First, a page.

in reply to
Do good Perl practices carry over to other coding?
my bias may be significant, but i write clean XHTML and CSS for many of the same reasons that i try to write clean Perl.
when approached correctly, semantic, straightforward XHTML using CSS for presentation increases the reusability of the different pieces (XHTML can be parsed and transformed with standard XML tools, CSS can be seperated from the content and re-used across the site or changed without having to touch the XHTML or the code that generates the XHTML), improves accessibility, makes maintenance easier (wading through nested tables is not my idea of a good time), and is faster to write once you've gotten out of the tag-soup mentality. and there really is no reason that you can't make it work in older browsers. if you have a nice, semantically marked up document, it should display in Mosaic or Lynx just fine (usually better than the tag-soup version). with an @import hack, you can keep the CSS rules that break NN4 from doing any harm.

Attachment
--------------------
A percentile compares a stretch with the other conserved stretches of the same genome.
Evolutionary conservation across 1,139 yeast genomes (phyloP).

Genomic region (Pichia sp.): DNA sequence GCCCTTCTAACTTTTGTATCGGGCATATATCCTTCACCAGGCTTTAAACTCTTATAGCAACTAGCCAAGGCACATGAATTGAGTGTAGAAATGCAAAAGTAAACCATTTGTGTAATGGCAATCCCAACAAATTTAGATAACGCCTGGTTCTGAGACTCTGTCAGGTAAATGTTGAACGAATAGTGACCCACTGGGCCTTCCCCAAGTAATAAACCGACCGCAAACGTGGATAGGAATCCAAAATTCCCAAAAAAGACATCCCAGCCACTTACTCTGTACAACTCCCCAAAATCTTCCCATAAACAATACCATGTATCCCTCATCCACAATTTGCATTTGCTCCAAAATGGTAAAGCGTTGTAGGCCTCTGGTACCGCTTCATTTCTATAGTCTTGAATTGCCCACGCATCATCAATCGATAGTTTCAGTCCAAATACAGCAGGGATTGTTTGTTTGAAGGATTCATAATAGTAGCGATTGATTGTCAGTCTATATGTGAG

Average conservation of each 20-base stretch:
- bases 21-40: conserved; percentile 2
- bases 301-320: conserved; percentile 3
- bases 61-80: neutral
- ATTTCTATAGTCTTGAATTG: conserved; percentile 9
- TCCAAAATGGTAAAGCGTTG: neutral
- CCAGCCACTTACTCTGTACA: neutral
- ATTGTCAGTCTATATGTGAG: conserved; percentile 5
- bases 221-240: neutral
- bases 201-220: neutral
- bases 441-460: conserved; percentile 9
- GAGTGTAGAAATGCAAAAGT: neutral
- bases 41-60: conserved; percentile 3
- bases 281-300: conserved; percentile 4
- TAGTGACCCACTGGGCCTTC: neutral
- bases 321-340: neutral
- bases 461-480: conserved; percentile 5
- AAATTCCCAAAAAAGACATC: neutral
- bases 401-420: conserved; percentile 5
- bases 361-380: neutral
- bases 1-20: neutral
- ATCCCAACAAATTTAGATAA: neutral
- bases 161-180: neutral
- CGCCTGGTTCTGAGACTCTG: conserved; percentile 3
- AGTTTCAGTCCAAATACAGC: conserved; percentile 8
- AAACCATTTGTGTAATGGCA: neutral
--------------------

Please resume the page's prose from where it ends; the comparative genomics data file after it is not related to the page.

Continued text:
also, don't underestimate the usefulness of a validator. if you're trying to fix a layout bug, running the markup through a validator and fixing any errors it shows you should be the first step. often, making things validate will magically fix whatever problem you were having. i consider using a validator the equivalent of use strict; for HTML.
that said, i also make use HTML::Template to keep all that seperate from the Perl code. the more layers, the better. with a proper setup, most layout changes can be made just by tweaking the site-wide CSS file. occasionally some frontend changes require touching the templates. and only changes to the actual application logic involve editting the Perl. (and there are probably other layers for the business logic and data persistence, etc.)